Stephen Greenblatt has accomplished something altogether marvelous–authored a readable book about an obscure Latin poem by an obscure Latin poet and demonstrated how it not only influenced but helped transform the world. The Swerveuses the life of a 14th-15th C scholar-papal secretary-book collector named Poggio Bracciolini to tell the story of how Lucretius’s On The Nature Of  Things made modern scientific, cultural, and philosophical thought possible. Using this biographical narrative structure, he makes what could be a dry scholastic treatise into a fascinating journey through time and 600+ years of western civilization.

When Poggio pulled the book containing Lucretius’ poem off a dusty monastery shelf, it had been lost for a thousand years, suppressed by a combination of, ignorance, neglect and church censorship of pagan literature. The poem is a beautiful artistic expression (I’m taking his word for it, knowing little Latin and less Greek) of the philosophy of Epicurus, whose doctrine that the proper conduct of life is the pursuit of pleasure threatened church dogma glorifying suffering to the point that Epicurus’ ideas were distorted and demonized into a mere invitation to wallow in excess of bestial appetite.

Not so, declares Greenblatt. In fact, Epicurus (and Lucretius) counsel moderation, and their universe reaches far beyond the sensual and jeopardizes the very basis of conventional spiritual institutions. Way before science proved it, they postulated a universe made up of atoms, invisible particles in constant motion, combining and recombining at random, forming and reforming all the objects in the universe.  Thus, suns and planets and dogs and cats and ourselves are all constructed of the same matter. Furthermore, the constructions are not done by design, but by happenstance. There is no intelligence directing the process. While you live, you live. When you die, you die. The notion of trying to divine a Divine will to which you should submit yourself in preparation for a nonexistent afterlife is a foolish waste.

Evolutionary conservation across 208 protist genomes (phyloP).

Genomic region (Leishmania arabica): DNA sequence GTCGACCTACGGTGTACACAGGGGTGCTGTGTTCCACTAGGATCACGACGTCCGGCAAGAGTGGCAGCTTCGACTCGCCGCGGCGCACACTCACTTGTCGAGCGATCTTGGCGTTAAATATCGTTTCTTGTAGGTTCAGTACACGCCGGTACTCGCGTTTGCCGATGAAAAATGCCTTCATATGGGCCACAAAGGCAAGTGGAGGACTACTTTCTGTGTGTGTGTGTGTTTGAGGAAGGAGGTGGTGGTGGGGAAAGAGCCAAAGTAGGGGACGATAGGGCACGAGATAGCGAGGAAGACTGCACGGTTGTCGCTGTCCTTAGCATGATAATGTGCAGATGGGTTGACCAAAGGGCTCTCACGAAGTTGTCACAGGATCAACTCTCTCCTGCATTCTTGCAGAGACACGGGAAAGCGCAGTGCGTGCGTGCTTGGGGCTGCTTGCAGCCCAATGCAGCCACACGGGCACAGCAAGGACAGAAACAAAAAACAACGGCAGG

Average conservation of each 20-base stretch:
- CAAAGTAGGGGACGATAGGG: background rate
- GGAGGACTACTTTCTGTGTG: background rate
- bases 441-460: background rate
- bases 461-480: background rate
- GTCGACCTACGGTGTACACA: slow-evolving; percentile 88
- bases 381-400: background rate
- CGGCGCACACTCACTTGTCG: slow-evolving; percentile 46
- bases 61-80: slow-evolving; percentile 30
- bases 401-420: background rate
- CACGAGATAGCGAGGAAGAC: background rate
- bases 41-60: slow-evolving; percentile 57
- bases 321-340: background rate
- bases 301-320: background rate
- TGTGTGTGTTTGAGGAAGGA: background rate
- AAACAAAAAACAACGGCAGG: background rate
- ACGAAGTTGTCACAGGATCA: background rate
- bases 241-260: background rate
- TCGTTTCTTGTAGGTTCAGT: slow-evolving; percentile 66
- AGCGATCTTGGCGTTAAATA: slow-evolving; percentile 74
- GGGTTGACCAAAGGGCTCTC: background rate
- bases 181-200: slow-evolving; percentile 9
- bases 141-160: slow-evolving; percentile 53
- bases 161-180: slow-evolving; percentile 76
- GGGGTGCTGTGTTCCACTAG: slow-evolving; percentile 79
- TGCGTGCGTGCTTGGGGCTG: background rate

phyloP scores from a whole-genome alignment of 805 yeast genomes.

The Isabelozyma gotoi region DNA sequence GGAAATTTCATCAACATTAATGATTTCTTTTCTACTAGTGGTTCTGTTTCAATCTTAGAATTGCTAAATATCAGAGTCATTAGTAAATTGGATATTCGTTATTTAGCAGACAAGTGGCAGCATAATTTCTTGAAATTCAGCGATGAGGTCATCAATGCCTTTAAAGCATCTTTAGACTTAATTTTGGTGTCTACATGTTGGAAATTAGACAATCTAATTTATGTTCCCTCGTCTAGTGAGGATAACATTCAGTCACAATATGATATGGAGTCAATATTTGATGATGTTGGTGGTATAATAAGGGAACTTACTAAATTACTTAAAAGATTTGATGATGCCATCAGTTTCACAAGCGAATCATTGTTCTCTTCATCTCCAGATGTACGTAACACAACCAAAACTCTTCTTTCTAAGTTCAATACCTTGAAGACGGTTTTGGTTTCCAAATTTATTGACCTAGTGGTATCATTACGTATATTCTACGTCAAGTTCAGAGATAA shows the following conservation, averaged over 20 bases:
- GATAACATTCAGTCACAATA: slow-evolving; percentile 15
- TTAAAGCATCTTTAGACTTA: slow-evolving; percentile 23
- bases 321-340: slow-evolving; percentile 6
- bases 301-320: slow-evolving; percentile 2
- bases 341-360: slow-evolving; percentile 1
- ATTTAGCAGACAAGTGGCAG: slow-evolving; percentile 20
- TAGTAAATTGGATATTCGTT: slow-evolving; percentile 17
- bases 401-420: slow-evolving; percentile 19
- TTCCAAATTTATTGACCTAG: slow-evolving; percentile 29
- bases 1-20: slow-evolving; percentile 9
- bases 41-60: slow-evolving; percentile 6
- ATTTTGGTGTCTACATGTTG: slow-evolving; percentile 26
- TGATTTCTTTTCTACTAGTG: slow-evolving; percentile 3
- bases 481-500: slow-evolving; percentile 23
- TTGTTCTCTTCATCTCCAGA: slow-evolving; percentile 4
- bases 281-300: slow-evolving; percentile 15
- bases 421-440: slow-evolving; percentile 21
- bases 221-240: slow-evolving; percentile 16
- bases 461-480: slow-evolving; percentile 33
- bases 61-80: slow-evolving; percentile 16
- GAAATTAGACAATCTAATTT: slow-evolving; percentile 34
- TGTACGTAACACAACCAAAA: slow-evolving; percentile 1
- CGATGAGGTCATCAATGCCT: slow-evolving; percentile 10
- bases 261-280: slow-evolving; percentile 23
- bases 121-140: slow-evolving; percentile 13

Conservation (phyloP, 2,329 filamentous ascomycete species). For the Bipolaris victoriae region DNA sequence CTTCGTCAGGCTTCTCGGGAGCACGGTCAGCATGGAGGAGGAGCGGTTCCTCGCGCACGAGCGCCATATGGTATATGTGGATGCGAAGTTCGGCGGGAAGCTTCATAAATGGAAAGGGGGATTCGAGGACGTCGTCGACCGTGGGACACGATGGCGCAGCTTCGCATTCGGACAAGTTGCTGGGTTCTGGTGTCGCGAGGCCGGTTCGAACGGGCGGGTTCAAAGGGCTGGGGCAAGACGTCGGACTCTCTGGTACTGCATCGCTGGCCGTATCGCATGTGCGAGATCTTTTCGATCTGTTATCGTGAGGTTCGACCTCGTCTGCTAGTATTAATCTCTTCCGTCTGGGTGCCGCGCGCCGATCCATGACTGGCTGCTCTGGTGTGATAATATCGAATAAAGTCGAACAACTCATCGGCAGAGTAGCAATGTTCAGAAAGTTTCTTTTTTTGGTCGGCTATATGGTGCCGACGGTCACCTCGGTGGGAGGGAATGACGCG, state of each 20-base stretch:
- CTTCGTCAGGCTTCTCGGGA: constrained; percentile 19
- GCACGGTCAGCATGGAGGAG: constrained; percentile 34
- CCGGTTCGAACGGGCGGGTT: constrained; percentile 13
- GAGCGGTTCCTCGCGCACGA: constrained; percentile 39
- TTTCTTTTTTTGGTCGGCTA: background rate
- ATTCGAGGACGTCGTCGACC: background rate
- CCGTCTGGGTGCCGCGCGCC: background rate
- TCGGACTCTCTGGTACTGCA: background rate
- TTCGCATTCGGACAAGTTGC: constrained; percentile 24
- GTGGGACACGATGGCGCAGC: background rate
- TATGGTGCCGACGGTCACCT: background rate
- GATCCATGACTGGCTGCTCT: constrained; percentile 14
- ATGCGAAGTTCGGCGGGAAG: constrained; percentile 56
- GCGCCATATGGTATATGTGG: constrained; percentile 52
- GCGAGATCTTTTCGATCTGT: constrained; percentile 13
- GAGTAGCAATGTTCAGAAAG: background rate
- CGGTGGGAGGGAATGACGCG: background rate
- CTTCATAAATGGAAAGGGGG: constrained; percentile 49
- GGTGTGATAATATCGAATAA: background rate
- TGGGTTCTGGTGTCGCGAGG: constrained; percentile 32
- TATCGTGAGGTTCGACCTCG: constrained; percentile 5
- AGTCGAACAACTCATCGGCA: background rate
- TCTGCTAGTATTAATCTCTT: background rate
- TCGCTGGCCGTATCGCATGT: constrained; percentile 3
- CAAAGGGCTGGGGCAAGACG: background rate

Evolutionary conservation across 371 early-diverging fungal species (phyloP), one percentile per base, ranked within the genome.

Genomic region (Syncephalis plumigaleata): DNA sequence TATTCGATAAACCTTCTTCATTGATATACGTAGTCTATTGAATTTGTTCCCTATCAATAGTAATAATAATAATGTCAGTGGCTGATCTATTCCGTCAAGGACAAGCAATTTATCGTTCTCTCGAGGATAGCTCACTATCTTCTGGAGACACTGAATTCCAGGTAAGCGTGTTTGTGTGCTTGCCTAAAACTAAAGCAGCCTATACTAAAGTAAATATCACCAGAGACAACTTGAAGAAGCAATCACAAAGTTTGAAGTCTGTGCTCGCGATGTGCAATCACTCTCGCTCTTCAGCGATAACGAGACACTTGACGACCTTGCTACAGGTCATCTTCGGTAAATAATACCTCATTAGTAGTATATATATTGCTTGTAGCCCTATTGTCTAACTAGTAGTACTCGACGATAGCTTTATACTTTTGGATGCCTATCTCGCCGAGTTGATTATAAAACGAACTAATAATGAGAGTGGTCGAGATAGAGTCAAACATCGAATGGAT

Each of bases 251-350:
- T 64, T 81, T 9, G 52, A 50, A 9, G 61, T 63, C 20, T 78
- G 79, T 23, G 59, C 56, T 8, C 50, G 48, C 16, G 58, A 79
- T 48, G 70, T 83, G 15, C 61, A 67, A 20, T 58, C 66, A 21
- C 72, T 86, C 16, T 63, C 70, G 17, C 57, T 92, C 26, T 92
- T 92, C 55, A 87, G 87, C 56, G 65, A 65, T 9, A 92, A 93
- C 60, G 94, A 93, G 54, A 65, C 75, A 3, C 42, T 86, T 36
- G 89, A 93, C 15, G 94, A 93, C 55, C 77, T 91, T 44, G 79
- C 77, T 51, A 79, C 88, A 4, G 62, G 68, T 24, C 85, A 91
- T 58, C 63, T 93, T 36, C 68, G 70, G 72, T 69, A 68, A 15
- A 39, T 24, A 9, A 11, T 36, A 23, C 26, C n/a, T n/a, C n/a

To avoid pain is our nature. To pursue pleasure is our nature. Excess produces pain, so moderation is prudent, but denial? Self-flagellation? Hair shirts? Why?

All of this was (and is) heresy, of course. Heresy of the kind that got you excommunicated and imprisoned and burned at the stake. But the ideas eventually worked their way into general thought. Greenblatt points to the word “atomies” in Romeo’s Queen Mab speech as evidence that a popular audience would be expected to know its meaning by the late 16th century.

In a mere 264 pages Greenblatt covers territory far beyond the scope of this commentary, and presents potent arguments for his thesis. Still, for most of the book, I thought he was overdoing his claim for the magnitude of The Nature of Things’ influence on our thought and culture. Important? Yes? Pivotal? I didn’t think so. Until the last few pages, when he demonstrates convincingly that the U.S.A. would have been impossible without its rediscovery and promulgation. I won’t tell you that story here. You’ll have to read the whole book to discover it for yourself. But it’s well worth the effort, and–true to the Epicurean spirit–intensely pleasurable besides.

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